If you don’t want to drive far from the city, Clear Creek Trail is the way to go!
Clear Creek Trail is the highlight of the famous Wheat Ridge Greenbelt, a 300 acre open space within the metro area. It winds through a small portion of the Greenbelt alongside Clear Creek and features four beautiful lakes. The trail has become a popular destination of out-of-towners and an integral go-to place of local hikers, runners, skater, equestrians, and cyclists. It also offers opportunities for birding and wildlife viewing along the Wheat Ridge riparian area where one will see hawks, red-winged blackbirds, geese, muskrats, and beavers.
In 2007, the trail was designated as a National Recreation Trail. Clear Creek National Recreation Trail is a paved multi-use trail that is suited for all skill level and ages. This moderately trafficked greenway, urban type trail is 6.5 miles long and traverses between Youngfield and Harlan Street through scenic natural areas that’s somehow bizarre for an urban setting.
Clear Creek National Recreation Trail starts at the Youngfield Trailhead at South of W. 42nd Avenue & Clear Creek on Youngfield Street. The beginning of the hike goes past four beautiful lakes immediately- Prospect, Tabor, Bass, and West Lakes. Just past West Lake, there is a narrow side trail, with a wonderful boardwalk (for hikers use only), that goes to the right passing on the side of Bass Lake and forms a loop that merges with Clear Creek NRT at Miller Trailhead. From the side trail junction, stay left to stay on the main trail. The trail then winds along Tabor Lake and onwards to Prospect Lake and Prospect Park Trailhead. As the trail then enters Miller Trailhead, turn left to stay on the trial (to the right is the loop side trail mentioned earlier).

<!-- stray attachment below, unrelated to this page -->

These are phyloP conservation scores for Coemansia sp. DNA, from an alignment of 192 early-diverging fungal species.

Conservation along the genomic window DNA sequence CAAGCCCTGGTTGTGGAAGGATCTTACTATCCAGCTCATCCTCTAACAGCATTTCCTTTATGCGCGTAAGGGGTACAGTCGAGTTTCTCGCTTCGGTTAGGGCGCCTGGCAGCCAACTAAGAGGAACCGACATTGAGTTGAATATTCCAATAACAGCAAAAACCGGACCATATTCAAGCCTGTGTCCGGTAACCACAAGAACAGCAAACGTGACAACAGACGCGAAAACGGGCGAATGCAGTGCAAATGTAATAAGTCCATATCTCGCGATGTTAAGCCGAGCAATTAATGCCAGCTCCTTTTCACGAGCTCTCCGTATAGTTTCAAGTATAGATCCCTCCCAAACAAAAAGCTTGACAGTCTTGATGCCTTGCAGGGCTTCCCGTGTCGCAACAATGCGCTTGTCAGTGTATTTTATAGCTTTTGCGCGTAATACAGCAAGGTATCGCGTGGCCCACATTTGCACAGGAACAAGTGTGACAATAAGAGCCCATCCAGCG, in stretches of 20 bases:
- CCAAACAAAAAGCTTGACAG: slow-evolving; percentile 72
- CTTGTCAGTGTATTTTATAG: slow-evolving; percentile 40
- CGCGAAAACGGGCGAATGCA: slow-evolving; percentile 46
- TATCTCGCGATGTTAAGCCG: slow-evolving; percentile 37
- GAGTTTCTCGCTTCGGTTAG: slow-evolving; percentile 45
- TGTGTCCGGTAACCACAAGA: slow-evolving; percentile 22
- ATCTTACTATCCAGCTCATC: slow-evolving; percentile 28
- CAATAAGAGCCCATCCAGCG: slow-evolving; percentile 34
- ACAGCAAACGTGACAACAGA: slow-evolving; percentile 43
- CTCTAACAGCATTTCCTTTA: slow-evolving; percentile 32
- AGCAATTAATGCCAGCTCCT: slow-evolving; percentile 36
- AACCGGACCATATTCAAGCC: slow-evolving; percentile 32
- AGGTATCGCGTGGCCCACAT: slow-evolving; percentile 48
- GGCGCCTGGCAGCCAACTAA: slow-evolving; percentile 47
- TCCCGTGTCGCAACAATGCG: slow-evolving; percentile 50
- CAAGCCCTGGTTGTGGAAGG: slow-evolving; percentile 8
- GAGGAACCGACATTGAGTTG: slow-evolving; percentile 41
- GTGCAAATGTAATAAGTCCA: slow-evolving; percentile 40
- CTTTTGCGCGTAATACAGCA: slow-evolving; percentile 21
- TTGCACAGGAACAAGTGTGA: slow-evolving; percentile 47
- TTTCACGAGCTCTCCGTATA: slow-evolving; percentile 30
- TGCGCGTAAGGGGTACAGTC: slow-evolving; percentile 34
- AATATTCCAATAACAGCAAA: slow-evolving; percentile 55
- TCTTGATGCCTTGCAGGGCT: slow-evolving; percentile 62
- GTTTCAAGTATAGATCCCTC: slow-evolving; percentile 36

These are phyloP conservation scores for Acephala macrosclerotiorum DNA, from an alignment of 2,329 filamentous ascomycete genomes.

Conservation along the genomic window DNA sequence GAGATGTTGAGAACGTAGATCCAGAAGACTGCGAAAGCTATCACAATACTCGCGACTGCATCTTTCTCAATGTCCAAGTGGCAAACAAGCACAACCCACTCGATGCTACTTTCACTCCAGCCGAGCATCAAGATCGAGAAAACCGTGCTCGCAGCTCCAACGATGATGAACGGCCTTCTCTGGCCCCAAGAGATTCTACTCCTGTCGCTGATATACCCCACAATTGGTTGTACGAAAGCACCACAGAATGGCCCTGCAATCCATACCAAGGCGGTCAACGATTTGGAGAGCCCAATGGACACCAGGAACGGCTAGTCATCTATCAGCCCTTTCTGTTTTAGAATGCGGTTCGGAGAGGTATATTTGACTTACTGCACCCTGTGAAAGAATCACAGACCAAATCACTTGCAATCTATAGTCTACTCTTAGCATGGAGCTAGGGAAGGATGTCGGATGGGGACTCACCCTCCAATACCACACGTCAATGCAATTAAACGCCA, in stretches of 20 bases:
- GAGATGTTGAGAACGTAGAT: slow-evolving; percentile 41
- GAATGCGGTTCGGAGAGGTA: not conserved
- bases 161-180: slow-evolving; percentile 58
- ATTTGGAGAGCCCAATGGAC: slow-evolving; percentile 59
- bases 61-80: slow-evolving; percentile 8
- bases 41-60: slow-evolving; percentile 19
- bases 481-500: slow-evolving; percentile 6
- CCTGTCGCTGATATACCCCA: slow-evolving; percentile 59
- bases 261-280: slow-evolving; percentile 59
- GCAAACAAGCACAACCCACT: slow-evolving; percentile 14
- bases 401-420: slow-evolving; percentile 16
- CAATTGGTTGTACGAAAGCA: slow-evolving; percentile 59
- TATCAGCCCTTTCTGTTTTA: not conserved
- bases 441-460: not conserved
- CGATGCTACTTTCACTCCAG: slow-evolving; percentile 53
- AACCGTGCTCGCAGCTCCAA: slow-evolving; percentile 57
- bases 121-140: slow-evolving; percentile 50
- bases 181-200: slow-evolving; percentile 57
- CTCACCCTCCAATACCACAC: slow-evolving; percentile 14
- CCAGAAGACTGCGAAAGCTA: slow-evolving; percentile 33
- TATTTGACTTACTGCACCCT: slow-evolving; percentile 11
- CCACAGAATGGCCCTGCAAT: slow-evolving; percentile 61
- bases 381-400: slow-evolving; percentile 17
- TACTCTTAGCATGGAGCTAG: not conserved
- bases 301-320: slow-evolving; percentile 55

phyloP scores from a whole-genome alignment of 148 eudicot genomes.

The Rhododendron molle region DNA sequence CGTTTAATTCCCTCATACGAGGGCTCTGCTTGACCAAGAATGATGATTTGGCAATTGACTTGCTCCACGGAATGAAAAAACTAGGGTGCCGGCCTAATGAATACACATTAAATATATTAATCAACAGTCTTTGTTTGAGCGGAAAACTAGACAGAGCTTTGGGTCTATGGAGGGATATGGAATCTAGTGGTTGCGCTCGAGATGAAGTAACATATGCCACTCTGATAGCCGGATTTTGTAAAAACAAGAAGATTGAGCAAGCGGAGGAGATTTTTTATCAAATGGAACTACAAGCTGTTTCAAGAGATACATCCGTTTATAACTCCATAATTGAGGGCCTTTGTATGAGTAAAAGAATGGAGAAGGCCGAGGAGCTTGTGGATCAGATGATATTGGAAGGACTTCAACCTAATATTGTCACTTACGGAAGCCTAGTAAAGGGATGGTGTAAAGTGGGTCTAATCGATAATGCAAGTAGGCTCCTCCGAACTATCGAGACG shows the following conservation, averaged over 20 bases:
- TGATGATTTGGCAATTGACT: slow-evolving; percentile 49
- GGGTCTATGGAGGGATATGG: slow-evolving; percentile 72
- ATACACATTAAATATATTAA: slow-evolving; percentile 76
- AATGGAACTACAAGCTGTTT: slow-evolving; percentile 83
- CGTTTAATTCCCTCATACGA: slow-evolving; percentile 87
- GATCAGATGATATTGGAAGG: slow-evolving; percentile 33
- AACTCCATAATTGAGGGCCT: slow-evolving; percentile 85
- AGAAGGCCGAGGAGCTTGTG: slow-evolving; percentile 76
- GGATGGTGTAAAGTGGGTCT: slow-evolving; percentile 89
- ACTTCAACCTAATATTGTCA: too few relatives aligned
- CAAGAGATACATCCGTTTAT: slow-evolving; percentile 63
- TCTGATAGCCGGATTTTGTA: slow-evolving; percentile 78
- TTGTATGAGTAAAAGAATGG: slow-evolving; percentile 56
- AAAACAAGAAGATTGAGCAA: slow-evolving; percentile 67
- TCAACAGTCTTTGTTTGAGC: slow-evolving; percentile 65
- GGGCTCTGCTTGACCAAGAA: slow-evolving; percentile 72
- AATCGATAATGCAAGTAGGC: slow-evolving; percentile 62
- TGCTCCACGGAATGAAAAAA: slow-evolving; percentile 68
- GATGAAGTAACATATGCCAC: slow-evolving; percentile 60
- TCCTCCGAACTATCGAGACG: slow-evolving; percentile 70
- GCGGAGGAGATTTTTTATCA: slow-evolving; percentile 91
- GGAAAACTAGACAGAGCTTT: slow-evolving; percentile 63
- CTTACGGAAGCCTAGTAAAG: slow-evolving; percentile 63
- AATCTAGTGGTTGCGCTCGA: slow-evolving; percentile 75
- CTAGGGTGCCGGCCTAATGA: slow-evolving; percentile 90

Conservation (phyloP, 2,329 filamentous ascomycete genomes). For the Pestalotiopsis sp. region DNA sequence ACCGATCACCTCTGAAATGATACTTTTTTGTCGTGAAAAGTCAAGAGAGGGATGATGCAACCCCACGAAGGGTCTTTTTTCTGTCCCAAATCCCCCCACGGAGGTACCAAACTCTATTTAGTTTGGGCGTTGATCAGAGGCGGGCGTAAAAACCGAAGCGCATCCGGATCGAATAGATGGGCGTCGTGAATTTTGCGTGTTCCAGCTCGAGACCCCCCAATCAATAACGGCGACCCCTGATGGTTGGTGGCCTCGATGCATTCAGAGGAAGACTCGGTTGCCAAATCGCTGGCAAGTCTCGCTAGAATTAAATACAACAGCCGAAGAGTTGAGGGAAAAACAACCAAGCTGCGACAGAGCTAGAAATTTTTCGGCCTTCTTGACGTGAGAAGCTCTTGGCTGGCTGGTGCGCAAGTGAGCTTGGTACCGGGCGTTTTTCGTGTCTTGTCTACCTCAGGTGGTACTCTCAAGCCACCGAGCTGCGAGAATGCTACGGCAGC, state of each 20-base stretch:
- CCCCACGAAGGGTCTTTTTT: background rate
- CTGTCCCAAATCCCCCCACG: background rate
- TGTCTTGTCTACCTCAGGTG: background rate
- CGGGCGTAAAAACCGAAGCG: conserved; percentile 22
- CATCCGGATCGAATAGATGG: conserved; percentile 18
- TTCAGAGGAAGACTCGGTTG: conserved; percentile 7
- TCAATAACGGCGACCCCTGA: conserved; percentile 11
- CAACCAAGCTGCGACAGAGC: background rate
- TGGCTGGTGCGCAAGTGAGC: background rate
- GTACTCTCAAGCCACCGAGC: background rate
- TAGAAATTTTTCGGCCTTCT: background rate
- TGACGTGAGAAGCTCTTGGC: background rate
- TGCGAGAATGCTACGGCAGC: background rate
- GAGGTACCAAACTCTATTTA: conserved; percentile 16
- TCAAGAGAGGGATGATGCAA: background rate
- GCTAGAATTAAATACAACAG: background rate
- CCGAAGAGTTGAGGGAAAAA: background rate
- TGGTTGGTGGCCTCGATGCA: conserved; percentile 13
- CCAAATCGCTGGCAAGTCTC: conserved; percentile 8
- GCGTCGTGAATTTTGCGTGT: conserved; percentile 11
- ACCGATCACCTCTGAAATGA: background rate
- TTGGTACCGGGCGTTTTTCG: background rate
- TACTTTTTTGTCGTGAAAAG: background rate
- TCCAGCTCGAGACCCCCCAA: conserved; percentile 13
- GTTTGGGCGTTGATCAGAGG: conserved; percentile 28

Onwards is Kipling West Trailhead. From the trailhead, the trail turns to the right and crosses 41st Avenue to Wheat Ridge Recreation Center. Turn another right and cross Kipling Street. Continue to follow the trail until Anderson Park. Here, you will see the Blue Rock Formations, prehistoric formations of volcanic ash from million years ago. After Anderson Park, the trail crosses 44th Avenue to Boyd’s Crossing Park and moves forward to Johnson Park Trailhead at Wadsworth Boulevard. Ahead, the trail crosses Interstate 70 just before Otis Trailhead and continues until Creekside Park. The trail ends at the edge of the park at Harlan Street.
To make your hike completely satisfying and hassle free, here are some things you must keep in mind. Clear Creek NRT is open year round for free from sunrise to sunset. Motorized vehicles are prohibited, pets must be leashed, and never wander off the established trails.
From Golden, drive on Washington Avenue and turn right to merge onto CO-58 East. Use the left lane to take the Interstate 70 E exit toward Denver and merge onto I-70 E. Use the right lane to take exit 266 for CO-72/West 44th Avenue toward Ward Road. Finally, follow W 44th Avenue to Youngfield Street.